AD Main Menu

Sudden removal of trees from Town Square park prompts uproar -- and thanks

Alex DeMarban

 In a region that’s often blanketed with trees, the cutting down of nine in Anchorage's Town Square Park early Thursday morning brought sharp rebukes from tree experts and park regulars, but relief from those who said the dense evergreens created a hidden nest of illegal activity, where everything from a rape to vicious fights went down.

After the thinning out of the park’s “notorious” northeast corner, police on Friday handcuffed two men for a marijuana sale that could have happened in secret two days before. 

A skateboarder with tears in her eyes asked the officers: What happened to the trees? When they were lit up for Christmas she and her late father used to walk among them, she said.   

“They’re tearing down memories,” said the 21-year-old, tears streaming down her cheeks, who said she goes by the name Siren.  

“Yeah! Save the trees!” shouted someone in a nearby group of hacky-sackers.

Inside The Kobuk gift shop -- the only building in the park and located within earshot of the old trees -- the response was different.

Co-owner Nina Bonito Romine had originally wanted the trees limbed several feet off the ground to improve visibility. But the chopping down was fine too.

“I have to tell you I’m glad they’re gone,” she said. “The breaking point for me was the rape that occurred two years ago. That was right under those trees.” 

She’s seen blood splattered on the patio from a stabbing, piles of human waste, discarded needles and people beaten on the ground with longboards during fights. It had gotten so bad that last summer she wouldn’t let customers sit on the patio to enjoy tea and coffee. She feared for the safety of her employees.

“We love the park and a lot of people worked hard to get it. But it’s still just as beautiful -- and now it’s safer,” she said.

Plenty of trees remain at the block-sized park, created 49 years ago and now existing under a charter that limits what changes can be made there, advocates said. It’s a green island amid concrete and traffic. Supporters said the nine spruce trees were special – in 1991 people spent $500 to plant the memorial trees to honor loved ones, said Nickel La Fleur, historian for the Anchorage Garden Club and a certified arborist.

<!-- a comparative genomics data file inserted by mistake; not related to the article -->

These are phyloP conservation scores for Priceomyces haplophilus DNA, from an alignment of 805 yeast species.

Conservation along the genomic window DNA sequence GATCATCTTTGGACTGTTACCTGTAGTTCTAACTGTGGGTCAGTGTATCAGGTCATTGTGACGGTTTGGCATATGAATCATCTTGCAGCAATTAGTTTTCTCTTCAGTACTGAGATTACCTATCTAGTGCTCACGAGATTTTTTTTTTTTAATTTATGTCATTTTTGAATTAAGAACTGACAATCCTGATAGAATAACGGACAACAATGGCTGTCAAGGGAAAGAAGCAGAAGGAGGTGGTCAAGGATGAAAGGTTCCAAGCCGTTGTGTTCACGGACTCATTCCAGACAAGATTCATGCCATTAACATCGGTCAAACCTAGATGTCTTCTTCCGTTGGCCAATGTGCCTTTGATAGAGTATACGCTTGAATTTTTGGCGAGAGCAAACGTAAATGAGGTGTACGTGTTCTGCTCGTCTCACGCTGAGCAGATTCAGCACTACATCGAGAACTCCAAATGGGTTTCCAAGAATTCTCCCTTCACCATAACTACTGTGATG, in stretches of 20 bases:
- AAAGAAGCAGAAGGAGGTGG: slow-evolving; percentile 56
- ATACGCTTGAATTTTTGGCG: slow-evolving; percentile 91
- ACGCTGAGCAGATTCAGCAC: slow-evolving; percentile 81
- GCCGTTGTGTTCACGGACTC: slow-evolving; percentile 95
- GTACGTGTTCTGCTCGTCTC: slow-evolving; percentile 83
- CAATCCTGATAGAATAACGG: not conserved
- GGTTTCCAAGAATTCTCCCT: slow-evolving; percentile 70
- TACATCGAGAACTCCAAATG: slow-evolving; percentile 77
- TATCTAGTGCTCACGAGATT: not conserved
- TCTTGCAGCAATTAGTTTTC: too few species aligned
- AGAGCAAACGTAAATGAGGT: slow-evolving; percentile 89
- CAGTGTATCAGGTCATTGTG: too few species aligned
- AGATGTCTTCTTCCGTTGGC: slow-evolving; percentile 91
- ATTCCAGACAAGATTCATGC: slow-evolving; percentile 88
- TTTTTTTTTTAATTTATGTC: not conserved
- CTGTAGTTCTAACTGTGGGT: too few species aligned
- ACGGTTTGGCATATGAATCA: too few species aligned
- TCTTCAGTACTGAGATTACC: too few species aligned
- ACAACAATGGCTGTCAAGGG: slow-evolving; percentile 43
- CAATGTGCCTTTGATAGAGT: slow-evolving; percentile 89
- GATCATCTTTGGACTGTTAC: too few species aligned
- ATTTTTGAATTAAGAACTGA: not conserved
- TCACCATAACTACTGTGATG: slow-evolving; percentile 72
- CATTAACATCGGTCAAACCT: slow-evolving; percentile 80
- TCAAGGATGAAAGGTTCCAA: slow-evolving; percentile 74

“What pisses me off most of all -- I’m a tree lover and a nerd and I know it -- but what makes me most mad was that the public process was ignored,” she said.

She’d been involved in a park planning session just days earlier -- last Saturday -- when scores of people offered ideas on improving the park. Mayor Dan Sullivan and Anchorage Parks and Recreation Director John Rodda had been there and thanked people for participating. Neither said anything about the trees coming down, she said. Rodda admitted he may have made a mistake not talking about the option. He’d had it in mind, but said he didn’t have a specific plan.

“Maybe it’s my fault, I admit it, but I honestly didn’t think about it while I was there,” Rodda said. There was lot of talk about crime, something he’d been hearing for years, and he was focused on listening to the complaints, he said.

When he got into the office early that week, he said he decided something had to be done. “We’re not trying to denude the park at all, this is about public safety,” he said. “I heard it loud and clear on Saturday.”

The Anchorage Downtown Partnership, which had helped organize the planning session, sent the mayor a grateful letter after the trees came down.

The "notorious" northeast corner has been a “red zone for illegal and undesirable activity” for years, the letter said. It was “shielded by an overly dense growth of spruce trees. That seclusion created the perfect environment for individuals who wanted to conduct activities without public scrutiny.”

On Friday afternoon, a contracted tree crew came and went after grinding up stumps. A few people dozed in the sun where there had once been shade. Raked-over patches of dirt and wood chips remained in spots. A short decorative railing had been newly installed along the concrete bench where the rape occurred two years ago.  

Two trees that had been marked for death with pink ribbons still stood, because they had migratory bird nests in them, Rodda said. Because of limitations with the Migratory Treaty Bird Act, they can’t come down until late July.

Could those perhaps be spared? “We’re going to take a look at it and see what the results of this effort have been,” he said.

John Blaine, a longtime advocate of the park who also attended the Saturday planning session, said he was most angry at “the contempt that this action has shown to the public that loves town square.”

There was no consultation or public process, he said.

“It just makes you feel like, what’s the use? What’s the use of having a planning session and inviting people to come to it when the people in authority have no respect for people who care about the park?”

The trees should have been pruned and limbed, not totally removed, he said. 

 He saw the two spruce with the ribbons. If those come down, too, he doesn’t know what he’ll do, he said.

 “It would truly have a major negative impact on the park,” he said.